Upon taking office, Brown extended the moratorium on executions Kitzhaber had enacted. In 2015, she also signed a “motor voter” bill she had championed while secretary of state, to automatically register voters using their drivers license data. At Politicos “State Solutions” voter engagement conference, Brown said, “Registration is a barrier to people participating in this process” and “Voting is a fundamental right of being a citizen, and people across the country should have the ability to access this fundamental right without barriers like registration”. Addressing critics of policies aimed at increasing voter turnout, such as Oregons “motor voter” law, she said, “I think the good news is, in Oregon, we actually want people to vote in our state.”

In July 2016 Brown signed HB3402, which raised the maximum speed limit to 70 MPH on I-82 and sections of I-84 and US-95. Previously the maximum allowed speed limit allowed on Oregon highways was 65. This bill also raised speed limits on non-interstate highways in eastern Oregon from 55 to 65.

Oregon law required a special election in November 2016 for the two years remaining in Kitzhabers unfinished term as governor. By April 2016 Brown had raised over $800,000 for her campaign in 2016 alone, while her closest Democratic primary competitor, Julian Bell, had raised $33,000. She defeated Bell, Chet Chance, Kevin M. Forsythe, Steve Johnson, and Dave Stauffer for the Democratic nomination. She won the general election against Republican Party nominee Bud Pierce, Independent Party nominee Cliff Thomason, Libertarian Party nominee James Foster, and Constitution Party nominee Aaron Donald Auer, receiving 51% of the vote.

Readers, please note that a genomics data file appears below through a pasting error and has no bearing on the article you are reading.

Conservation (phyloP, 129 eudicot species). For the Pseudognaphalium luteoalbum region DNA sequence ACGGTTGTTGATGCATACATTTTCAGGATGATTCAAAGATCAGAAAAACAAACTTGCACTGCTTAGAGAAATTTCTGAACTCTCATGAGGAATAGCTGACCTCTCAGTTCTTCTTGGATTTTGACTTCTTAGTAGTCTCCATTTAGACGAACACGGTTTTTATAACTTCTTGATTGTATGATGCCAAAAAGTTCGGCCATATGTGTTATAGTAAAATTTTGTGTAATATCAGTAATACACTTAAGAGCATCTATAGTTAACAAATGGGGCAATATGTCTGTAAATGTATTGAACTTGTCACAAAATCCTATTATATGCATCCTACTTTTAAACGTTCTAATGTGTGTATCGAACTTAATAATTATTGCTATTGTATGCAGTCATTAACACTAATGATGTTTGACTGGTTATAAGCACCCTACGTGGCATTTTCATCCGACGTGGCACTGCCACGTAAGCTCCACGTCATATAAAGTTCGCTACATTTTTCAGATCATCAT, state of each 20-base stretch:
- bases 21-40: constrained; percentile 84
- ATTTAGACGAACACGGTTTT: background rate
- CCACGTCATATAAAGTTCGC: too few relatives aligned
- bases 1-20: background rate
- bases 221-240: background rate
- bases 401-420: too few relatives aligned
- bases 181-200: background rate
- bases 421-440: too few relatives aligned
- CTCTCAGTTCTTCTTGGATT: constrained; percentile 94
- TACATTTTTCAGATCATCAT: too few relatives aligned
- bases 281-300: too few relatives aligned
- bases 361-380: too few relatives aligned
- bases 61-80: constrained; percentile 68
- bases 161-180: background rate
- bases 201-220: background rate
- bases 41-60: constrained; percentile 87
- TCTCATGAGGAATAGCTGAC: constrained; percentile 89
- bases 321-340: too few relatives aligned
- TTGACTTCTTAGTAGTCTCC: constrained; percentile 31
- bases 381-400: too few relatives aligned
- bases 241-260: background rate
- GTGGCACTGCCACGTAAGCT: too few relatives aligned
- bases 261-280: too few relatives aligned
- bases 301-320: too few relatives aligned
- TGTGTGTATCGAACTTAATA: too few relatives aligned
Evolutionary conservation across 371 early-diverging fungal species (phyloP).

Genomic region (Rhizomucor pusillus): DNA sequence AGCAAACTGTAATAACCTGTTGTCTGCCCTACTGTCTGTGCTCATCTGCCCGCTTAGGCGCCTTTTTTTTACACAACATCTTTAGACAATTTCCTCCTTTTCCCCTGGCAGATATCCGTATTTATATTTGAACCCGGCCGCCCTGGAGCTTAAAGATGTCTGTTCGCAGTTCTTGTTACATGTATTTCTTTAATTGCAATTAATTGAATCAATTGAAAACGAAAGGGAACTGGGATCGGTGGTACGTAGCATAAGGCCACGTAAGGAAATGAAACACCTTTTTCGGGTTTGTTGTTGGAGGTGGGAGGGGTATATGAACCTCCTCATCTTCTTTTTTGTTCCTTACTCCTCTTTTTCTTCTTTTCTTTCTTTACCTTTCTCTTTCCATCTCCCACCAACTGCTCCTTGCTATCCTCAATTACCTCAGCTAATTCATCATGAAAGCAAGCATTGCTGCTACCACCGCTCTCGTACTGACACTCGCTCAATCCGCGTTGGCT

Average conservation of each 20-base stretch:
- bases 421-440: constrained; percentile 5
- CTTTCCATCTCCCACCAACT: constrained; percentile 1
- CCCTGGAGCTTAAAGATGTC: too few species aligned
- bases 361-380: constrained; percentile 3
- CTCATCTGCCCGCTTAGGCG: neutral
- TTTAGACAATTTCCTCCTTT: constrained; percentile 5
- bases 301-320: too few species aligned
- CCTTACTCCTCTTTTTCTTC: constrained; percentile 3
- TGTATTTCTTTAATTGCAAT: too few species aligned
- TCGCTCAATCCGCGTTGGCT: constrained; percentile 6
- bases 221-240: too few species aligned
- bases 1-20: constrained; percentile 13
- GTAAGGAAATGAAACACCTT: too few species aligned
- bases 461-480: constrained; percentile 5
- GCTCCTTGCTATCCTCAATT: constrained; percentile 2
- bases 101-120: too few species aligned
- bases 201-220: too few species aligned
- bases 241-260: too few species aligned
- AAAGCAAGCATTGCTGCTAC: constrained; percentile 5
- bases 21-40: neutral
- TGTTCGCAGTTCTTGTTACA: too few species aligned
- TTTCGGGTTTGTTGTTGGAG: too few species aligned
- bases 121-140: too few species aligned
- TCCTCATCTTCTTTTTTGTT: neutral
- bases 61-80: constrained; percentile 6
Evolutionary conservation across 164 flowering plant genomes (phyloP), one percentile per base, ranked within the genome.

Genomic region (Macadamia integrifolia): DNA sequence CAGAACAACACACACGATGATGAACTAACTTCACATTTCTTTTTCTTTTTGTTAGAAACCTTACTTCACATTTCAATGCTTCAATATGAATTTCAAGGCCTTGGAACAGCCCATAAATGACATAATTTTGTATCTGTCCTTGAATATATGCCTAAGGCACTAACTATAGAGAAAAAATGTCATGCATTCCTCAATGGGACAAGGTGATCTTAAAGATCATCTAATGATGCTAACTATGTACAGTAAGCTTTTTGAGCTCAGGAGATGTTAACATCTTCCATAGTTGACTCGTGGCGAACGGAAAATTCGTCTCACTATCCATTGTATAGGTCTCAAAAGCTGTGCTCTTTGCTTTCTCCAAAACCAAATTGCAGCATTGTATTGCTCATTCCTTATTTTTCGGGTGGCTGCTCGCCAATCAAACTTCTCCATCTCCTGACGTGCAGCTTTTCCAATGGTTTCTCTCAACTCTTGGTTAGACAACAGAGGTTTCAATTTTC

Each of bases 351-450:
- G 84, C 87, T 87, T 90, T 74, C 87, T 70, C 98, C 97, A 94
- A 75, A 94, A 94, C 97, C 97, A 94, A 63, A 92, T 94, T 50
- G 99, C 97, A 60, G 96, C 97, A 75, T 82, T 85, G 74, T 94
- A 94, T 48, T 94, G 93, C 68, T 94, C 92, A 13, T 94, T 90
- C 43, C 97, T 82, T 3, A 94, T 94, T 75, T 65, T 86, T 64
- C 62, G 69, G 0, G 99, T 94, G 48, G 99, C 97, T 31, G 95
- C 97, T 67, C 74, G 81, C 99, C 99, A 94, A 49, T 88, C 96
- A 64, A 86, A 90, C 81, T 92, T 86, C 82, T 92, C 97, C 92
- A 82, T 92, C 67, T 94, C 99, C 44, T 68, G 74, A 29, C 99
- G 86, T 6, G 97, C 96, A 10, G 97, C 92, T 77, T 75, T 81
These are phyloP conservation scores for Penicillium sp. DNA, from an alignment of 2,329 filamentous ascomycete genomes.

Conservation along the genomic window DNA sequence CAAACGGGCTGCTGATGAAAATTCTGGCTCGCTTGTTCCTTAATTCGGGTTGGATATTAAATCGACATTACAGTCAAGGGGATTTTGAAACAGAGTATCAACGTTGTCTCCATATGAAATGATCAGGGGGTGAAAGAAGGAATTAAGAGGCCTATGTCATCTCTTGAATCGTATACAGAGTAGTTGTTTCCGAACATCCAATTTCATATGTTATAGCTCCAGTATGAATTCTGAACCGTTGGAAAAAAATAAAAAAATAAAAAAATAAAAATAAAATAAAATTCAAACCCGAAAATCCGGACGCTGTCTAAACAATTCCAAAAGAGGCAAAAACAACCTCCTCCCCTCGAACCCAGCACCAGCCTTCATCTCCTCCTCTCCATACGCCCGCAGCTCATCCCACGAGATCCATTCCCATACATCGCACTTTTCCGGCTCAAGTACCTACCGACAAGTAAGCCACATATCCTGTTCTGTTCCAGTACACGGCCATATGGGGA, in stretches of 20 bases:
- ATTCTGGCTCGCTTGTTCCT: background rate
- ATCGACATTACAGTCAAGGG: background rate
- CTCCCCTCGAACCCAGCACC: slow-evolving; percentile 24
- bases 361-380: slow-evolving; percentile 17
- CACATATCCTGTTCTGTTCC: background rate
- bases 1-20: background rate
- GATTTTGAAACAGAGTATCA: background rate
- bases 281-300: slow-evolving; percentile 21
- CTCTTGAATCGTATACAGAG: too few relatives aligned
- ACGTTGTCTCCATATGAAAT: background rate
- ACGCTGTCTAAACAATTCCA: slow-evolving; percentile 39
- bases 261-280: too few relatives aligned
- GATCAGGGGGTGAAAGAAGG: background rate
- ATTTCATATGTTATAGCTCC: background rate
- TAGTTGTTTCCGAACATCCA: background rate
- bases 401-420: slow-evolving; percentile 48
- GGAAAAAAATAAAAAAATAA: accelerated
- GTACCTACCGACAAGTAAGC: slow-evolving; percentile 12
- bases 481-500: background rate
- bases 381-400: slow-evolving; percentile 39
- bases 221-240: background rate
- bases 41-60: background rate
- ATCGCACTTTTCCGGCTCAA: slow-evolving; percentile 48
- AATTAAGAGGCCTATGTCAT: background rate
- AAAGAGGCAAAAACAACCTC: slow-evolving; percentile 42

In January 2017 Brown named Nik Blosser her third chief of staff after the resignation of former chief of staff Kristen Leonard. In June 2017 Brown signed into law the Oregon Equal Pay Act, which banned employers from using job seekers prior salaries in hiring decisions.

Brown was reelected in November 2018, defeating Republican Knute Buehler 50.0% to 43.9%, with Independent Party nominee Patrick Starnes, Libertarian Party nominee Nick Chen, Constitution Party nominee Aaron Auer, and Progressive Party nominee Chris Henry taking the remaining votes. She had received 82% in the Democratic primary.

In a November 2018 budget plan Brown proposed a 30-year plan to limit Oregons greenhouse gas emissions via a cap-and-trade system. On June 20, 2019, Brown authorized state troopers to search for and return 11 Republican state senators after the Oregon Senate ordered the Sergeant-at-Arms to compel them to attend a Senate session. The senators had left to prevent a quorum in the Senate and thereby block the passage of a sweeping climate change bill.

In 2019, after a measles outbreak in Oregon, Brown urged parents to vaccinate their children.

In response to the ongoing global COVID-19 pandemic, Brown has publicly urged Oregonians to stay home to avoid spreading the virus, but was initially criticized for not issuing a shelter-in-place order. The order was officially issued on March 23, 2020.